Talk to the Hand
The first-ever Puppet Parts Film Fest
On Austin's burgeoning Eastside, in a neighborhood that splits the distance between suburban French Place and the hipster cafe crowd currently taking over Manor Road, there's a two-bedroom house with a shed in the back yard. This shed is modest, with only a series of small windows near the ceiling providing natural light. There's no bathroom; there's no phone. But there are a whole lot of puppets.
This shed is home base for the Geppetto Dreams Puppet Company, a new theatre group led by Ricki Vincent – "Geppetto" to his friends – a recent Austin transplant whose thick frame, bald head, gruff goatee, multiple piercings, and tattoo-covered arms put one more in mind of a motorcycle-gang tough than an artist whose mission in life is to integrate puppetry into the cultural life of his newly adopted hometown.
"I know I look like I break legs for a living," Vincent, a former body-piercer and tattoo-parlor proprietor, admits. "When they see me, people don't know whether to shit or wind their watch." Two years ago, Vincent formed Geppetto Dreams after acquiring a $50,000 grant from New York-based nonprofit organization Creative Capital Foundation. It was while meeting in Austin with two of the foundation's representatives that he realized he had found his home. "When I first came here from Dallas, for the first time in my life I felt like I wasn't being judged; I felt like I was just another face in the crowd. And I loved that. I knew right away that I wanted to bring puppetry to Austin, to help keep the tradition alive and introduce my new home to this art form. Austin has a great arts community, but there's nothing like Geppetto Dreams here, and it's so desperately needed."
Puppets hang all over Vincent's workshop, including the cast of his troupe's burlesque show, A Night at Miss Mimi's, featuring Mimi herself, a pig dressed up to look like the madame in a Prohibition-era bordello, and Id, a thick-lipped, blue-teethed, wrinkly skinned beast of a thing that, as befits his name, allows Vincent to act out the more self-indulgent, sensualist sides of his personality. "My puppets," he says, "especially Id, are my alter egos. They let me get out there and do all the things I want to do and say all the things I want to say." Through the years, Vincent has performed shows about suicide, vaudeville routines starring Hitler and the Marquis de Sade, even Seuss-esque poetry readings about the controversy surrounding the 2000 presidential election and the resulting war in Iraq. And all with a puppet by his side – or on his hand – taking the hit.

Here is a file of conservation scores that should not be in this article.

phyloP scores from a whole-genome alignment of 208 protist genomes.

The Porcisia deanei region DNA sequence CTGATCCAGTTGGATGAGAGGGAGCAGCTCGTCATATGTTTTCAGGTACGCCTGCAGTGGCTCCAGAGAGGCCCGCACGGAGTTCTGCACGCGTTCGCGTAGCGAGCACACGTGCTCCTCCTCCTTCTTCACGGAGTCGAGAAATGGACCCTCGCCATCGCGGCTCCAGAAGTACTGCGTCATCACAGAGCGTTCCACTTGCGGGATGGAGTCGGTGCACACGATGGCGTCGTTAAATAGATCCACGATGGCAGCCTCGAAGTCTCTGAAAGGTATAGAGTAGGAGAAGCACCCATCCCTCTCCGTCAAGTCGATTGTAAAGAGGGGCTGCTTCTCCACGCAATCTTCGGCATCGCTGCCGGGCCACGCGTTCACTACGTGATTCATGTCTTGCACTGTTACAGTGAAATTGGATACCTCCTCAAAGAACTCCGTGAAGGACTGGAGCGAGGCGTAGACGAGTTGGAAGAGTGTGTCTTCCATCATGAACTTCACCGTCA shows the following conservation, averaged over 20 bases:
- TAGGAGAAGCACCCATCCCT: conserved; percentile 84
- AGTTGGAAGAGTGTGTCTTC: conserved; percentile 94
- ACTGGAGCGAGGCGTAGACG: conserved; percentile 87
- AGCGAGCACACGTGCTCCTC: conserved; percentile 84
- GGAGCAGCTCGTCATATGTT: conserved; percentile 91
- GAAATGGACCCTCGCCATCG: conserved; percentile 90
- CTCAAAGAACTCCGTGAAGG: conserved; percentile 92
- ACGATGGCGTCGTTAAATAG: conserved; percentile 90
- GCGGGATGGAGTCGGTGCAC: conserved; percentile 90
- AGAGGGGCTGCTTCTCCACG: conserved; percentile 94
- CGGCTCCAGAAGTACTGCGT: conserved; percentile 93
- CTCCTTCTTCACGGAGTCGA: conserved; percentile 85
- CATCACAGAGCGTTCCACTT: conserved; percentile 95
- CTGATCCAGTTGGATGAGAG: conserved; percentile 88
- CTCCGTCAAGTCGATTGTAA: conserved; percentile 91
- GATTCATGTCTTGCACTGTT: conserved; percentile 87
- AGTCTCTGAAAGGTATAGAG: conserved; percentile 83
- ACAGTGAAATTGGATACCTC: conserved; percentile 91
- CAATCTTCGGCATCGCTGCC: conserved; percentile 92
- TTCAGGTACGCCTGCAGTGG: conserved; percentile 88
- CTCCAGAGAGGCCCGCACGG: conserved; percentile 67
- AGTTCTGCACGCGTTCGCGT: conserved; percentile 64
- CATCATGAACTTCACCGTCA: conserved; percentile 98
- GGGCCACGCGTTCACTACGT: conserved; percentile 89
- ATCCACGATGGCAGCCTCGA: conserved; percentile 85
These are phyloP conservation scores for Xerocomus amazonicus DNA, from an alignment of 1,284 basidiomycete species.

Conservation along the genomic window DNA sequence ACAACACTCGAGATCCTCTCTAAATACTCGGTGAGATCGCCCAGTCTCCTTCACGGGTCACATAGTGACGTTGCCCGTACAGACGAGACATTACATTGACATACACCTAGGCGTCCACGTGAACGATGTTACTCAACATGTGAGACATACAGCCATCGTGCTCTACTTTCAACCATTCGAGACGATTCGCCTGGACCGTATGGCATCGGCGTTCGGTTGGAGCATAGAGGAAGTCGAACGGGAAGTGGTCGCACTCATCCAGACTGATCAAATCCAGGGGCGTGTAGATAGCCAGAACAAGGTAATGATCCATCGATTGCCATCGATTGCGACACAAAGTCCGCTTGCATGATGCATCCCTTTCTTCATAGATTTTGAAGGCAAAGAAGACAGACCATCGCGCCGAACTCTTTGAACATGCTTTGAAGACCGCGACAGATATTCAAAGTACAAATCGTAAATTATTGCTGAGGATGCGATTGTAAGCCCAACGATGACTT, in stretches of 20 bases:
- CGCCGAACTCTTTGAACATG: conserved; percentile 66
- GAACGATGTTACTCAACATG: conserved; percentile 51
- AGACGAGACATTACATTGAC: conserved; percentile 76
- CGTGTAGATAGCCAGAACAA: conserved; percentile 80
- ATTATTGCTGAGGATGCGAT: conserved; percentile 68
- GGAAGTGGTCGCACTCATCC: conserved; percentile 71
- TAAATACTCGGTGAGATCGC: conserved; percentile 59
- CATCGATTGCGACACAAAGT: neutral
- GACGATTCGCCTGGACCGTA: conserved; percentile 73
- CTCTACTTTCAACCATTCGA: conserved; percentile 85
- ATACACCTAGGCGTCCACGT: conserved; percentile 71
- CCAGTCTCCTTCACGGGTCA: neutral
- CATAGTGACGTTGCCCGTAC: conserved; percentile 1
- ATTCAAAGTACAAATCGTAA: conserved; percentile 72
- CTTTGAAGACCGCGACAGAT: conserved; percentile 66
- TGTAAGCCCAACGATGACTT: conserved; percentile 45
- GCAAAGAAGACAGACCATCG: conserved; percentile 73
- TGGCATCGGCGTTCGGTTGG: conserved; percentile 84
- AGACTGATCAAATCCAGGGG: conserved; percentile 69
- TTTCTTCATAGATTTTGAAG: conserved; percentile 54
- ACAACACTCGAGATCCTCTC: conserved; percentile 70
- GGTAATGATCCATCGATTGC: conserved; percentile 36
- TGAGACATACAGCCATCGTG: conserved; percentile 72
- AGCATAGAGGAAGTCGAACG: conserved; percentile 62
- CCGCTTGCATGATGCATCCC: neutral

"Puppets have been around since the days of Aristotle," Vincent says. "Puppets have been used to speak out against the crown and taxation. And that's the way I roll in my shows. We in the company want to show people the various possibilities of puppetry, from the personal to the political." In that spirit, on Jan. 12 at the Off Center, Geppetto Dreams will be presenting its first Puppet Parts Film Fest, a collection of 11 short films by artists from around the country. The show will include "Bill Hicks Puppet Show" by director and Austinite Andrew Lankes, who secured permission from the widow of the legendary comic to re-enact one of his routines (this one about the first Bush and his Iraq war) using marionettes; "In the House of the Sin Eater," New Yorker Paul Kloss' haunting version of an ancient folktale about a man who takes on the sins of the newly dead by means of food and drink; and Mike Murphy's freewheeling "Night of the Broccoli," in which the disgruntled vegetables of the title exact revenge on the man who dared to serve them for dinner. The film festival will be followed later in the evening by a live performance of Miss Mimi's and scenes from the troupe's newest piece, the black-lit The Dead Pirate's Society.
With films that run the gamut from traditional hand-and-rod manipulation to more modern stop-motion animation, the festival reflects Vincent's catholic philosophy about the nature of puppetry. While there are some dogmatists out there who will tell you that true puppetry begins and ends with marionettes or that Japanese Bunraku is the only lasting definition of the form or that Punch and Judy are the alpha and omega, Vincent believes that not only are all these disciplines puppetry but that, as an artist, it is his responsibility to throw them all in a pot and mix them up, so he can explore all the aesthetic possibilities of the medium. The same principle holds true for his work as a film-festival impresario.
"Puppetry," he says, "is simply bringing life to something that normally would not have life. Stop-motion, marionettes, hand-and-rod, Bunraku, shadow puppets, even computer-generated images, like the ones used in Jurassic Park: It's all puppetry to me. Not to upset the Bible Belt, but it's almost like being God. Puppeteers can take something that's just a lump of foam or papier-mâché or plaster and work and play with it and shape it and arrange it and bring it to life. What could be better than that?"
The Puppet Parts Film Festival takes place Saturday, Jan. 12, at the Off Center (2211-A Hidalgo) from 1 to 4pm. For more information, see www.geppettodreams.com.